Some of the city's rainwater collectors were affected by the earthquake of April 16, 2016 (Pacheco, 2017), causing progressive infiltrations that, in some cases, resulted in the re-emergence of water through sewage systems and other road infrastructure. The abrupt increase in the flows generated by the extraordinary rainfall heightened the effects of the earthquake and the erosive power of the water caused greater ruptures in the concrete collectors, which gradually created tunnel-like voids under the roads. These processes of subsurface erosion are known as sofussion.

Some of these voids eventually collapsed, creating holes known in popular jargon as socavones (sinkholes), with maximum dimensions of 5 m long by 3 m wide, some of them, with extended damage along the pipe of up to 80 m, detected by robotic cameras that penetrate the ducts and emit images of the state of the pipes.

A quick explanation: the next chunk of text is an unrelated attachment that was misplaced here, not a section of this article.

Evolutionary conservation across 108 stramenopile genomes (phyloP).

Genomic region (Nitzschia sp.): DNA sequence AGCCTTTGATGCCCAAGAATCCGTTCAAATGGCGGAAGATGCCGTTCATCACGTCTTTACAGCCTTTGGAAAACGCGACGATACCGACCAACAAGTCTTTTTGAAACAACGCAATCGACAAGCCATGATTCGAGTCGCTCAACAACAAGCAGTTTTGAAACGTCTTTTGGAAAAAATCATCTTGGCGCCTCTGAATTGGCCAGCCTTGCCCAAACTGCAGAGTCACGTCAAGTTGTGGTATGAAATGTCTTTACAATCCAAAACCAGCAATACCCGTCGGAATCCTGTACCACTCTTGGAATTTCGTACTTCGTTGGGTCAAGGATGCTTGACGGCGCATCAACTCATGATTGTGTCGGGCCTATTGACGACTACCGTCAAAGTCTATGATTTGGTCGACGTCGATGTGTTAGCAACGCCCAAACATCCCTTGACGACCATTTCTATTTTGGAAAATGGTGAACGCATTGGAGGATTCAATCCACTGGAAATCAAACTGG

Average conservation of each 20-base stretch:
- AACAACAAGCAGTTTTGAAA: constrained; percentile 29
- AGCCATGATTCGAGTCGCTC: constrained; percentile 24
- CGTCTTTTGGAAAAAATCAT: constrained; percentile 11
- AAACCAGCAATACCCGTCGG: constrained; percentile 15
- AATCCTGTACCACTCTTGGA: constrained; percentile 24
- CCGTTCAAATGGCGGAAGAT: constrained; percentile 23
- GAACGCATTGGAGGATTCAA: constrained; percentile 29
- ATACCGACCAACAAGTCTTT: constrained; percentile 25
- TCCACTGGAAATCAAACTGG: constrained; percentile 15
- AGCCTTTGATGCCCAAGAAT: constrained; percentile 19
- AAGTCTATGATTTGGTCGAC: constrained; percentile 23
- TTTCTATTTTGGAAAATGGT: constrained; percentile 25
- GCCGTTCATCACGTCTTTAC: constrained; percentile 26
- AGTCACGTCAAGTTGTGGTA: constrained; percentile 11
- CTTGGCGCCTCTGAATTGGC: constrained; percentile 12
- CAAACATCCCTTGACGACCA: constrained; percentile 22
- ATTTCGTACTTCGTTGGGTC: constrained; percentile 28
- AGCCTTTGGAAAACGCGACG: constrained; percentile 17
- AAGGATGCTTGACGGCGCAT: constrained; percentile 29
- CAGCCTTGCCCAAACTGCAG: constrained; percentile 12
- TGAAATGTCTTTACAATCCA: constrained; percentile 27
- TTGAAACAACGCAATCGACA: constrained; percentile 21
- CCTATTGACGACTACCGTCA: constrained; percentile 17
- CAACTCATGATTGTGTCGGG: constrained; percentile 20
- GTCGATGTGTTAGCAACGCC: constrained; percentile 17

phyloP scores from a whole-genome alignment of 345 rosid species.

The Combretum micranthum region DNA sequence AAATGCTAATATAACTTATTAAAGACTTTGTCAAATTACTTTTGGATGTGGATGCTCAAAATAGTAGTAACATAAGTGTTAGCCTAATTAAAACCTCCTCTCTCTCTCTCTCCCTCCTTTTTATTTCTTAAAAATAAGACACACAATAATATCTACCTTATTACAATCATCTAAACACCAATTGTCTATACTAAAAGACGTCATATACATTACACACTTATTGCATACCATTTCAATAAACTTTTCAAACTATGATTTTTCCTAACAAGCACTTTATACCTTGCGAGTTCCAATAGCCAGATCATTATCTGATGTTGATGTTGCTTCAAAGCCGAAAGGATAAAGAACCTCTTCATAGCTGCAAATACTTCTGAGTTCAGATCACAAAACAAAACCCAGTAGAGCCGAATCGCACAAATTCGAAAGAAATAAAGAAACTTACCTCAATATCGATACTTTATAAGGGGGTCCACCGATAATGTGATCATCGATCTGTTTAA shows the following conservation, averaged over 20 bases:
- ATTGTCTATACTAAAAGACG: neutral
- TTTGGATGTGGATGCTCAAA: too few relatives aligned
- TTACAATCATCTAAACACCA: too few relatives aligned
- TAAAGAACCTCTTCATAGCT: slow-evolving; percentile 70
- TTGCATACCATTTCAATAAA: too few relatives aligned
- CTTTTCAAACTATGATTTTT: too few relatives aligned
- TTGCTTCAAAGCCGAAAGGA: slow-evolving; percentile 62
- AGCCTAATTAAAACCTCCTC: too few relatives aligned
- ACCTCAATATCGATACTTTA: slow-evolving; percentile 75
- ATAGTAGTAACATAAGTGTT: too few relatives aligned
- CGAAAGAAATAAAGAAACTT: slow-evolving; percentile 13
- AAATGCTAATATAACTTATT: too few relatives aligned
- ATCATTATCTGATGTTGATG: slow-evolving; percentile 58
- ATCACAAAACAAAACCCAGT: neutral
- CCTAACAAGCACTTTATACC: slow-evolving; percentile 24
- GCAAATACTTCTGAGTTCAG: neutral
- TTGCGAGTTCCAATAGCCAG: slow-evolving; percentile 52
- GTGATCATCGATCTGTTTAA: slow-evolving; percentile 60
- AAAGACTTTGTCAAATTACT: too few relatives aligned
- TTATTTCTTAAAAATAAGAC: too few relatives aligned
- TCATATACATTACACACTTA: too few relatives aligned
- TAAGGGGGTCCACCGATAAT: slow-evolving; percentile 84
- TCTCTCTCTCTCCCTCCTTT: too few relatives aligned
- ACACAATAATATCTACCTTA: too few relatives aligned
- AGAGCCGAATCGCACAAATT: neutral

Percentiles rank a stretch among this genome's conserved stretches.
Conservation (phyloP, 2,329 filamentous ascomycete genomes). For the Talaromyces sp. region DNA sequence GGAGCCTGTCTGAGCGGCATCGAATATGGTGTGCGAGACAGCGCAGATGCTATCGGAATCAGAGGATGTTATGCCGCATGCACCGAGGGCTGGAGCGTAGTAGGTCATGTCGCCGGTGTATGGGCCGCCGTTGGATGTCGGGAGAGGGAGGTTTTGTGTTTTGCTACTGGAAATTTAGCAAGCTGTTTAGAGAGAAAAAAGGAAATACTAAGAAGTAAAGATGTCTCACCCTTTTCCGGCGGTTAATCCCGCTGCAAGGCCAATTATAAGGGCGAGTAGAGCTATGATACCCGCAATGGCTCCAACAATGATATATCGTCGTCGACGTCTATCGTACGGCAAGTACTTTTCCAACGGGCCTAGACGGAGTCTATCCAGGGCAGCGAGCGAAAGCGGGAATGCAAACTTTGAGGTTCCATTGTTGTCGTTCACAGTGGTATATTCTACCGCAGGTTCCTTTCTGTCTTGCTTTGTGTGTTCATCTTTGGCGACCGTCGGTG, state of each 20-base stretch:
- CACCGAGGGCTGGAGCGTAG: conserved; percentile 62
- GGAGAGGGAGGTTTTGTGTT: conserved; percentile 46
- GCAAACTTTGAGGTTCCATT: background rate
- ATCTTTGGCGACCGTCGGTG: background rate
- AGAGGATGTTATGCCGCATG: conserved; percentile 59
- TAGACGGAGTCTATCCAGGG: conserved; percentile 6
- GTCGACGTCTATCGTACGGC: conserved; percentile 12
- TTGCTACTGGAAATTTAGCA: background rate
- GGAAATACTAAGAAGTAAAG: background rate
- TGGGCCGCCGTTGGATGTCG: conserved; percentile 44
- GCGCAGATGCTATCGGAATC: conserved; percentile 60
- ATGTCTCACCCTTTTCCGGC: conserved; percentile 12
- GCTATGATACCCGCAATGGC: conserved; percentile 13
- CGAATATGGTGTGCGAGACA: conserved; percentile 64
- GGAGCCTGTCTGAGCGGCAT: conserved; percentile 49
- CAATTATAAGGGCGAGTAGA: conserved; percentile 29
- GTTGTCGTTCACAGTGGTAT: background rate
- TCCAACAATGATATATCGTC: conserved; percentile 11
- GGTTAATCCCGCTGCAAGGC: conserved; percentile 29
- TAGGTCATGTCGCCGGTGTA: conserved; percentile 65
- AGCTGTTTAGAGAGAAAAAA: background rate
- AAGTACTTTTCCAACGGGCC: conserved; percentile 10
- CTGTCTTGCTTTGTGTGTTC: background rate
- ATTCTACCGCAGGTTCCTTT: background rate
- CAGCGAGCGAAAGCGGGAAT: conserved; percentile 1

The eight sinkholes caused strong congestion in the automotive traffic, due to the forced closure of roads with repair costs that, according to technical information from the management of Portoaguas, the company in charge of operation and maintenance of the water system, exceed 110000 dollars. The erosive processes and their consequent collapses continued occurring and, by December 2017, there were already 15 sinkholes in the center of the capital Manabita.

Implications for health